ICE spokeswoman Gillian Christensen said in a statement that the agency would review the claims and "respond directly" to the lawyers. "ICE takes very seriously the health, safety and welfare of those in our care," the statement added.
Between 70 and 100 women were called into courtrooms at the 50-acre Dilley campus last week and told by ICE officials that they could be released with ankle monitors in lieu of bond, according to a motion filed by R. Andrew Free, a Nashville lawyer working with the CARA Family Detention Pro Bono Project.
ICE appears to want ankle monitors, which use global positioning technology, on the majority of women released, Free said in an interview. The agency's actions "are misleading people about their rights," he said.
Three women wearing ankle monitors waited Monday in a San Antonio home for the bus tickets that would get them to family members in other cities. One woman, who asked to be identified only by her first name of Eliud out of fear of reprisals, said that she left Honduras with her two teenage sons, who were being forced into a gang.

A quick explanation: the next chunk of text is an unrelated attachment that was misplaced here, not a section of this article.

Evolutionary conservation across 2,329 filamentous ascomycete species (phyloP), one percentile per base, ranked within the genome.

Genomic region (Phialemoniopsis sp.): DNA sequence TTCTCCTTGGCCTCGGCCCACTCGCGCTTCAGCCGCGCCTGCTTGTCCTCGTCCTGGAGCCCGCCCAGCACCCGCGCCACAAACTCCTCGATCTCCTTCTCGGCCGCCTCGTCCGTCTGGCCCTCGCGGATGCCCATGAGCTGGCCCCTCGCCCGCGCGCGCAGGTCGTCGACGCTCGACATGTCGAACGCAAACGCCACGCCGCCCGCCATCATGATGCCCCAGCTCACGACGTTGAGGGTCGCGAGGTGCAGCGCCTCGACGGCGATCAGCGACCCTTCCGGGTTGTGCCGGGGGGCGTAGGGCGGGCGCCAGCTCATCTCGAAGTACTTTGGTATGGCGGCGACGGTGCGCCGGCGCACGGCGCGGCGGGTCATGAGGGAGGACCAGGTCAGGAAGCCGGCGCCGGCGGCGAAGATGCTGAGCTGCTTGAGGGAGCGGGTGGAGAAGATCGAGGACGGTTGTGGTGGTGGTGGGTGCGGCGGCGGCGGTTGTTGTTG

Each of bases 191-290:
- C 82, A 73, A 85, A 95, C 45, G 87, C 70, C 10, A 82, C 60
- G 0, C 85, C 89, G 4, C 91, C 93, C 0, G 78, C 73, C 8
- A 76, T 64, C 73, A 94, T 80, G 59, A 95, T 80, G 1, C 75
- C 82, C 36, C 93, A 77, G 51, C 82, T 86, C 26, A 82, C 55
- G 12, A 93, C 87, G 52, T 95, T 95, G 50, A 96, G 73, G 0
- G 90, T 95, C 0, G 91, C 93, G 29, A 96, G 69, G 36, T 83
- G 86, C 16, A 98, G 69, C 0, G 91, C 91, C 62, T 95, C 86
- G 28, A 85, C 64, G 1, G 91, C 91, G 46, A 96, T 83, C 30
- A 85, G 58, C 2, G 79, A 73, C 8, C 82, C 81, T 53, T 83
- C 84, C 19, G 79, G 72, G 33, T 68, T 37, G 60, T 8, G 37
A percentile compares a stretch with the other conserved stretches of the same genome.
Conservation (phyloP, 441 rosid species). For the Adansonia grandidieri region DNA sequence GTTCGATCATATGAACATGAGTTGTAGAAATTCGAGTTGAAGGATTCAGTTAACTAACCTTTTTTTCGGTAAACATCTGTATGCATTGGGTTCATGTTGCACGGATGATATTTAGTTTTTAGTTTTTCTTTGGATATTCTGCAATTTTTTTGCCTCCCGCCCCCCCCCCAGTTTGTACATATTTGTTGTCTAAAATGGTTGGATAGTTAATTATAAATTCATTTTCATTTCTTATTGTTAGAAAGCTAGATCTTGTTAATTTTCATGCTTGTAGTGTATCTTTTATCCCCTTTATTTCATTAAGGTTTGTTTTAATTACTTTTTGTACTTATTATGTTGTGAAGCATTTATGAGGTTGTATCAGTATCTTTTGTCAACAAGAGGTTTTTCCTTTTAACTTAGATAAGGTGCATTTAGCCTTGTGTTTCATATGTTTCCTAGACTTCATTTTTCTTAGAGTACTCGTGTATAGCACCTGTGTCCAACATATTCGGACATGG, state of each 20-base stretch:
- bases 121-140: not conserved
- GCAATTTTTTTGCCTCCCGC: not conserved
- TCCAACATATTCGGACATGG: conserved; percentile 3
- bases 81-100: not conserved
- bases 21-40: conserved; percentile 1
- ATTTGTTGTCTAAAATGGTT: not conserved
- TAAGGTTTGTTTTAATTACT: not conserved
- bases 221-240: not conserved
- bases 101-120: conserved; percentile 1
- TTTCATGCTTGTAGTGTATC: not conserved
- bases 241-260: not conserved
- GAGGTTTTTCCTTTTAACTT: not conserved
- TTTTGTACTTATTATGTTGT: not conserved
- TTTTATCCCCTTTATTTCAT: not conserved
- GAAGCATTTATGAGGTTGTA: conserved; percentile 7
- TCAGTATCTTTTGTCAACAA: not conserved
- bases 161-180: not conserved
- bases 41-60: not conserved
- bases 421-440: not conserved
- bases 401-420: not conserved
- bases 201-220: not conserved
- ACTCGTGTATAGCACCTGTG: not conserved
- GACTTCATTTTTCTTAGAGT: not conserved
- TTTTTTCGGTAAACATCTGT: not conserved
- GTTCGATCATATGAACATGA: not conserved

She said she would rather not be wearing the ankle monitor, which itches her skin and keeps her up at night, but wasn't given a choice.
"When people see me, the first thing they see is this [ankle monitor], and they think I am a criminal," she said.
Laura Lichter, a Denver immigration attorney volunteering at Dilley, said that in her 20 years of practice she has never seen ICE add a monitoring device or impose other conditions after an immigration judge has set bond. She said the bracelet monitors were cumbersome, conspicuous and required constant charging and were another tacit attempt at deterrence.
"There is a stigma," Lichter said. "Everyone is going to think that they are criminals."
Free said his client was among those called into a courtroom to sign the agreement, though a judge had recently reduced her bond from $7,000 to $1,500, which she'd planned on paying. A deportation officer said that even after her bond was paid, an ankle-monitoring device would also be placed on her, according to the motion. She asked to speak to her lawyer but was denied. Two similar situations were cited in affidavits, and Free added that he has heard of at least a dozen similar cases.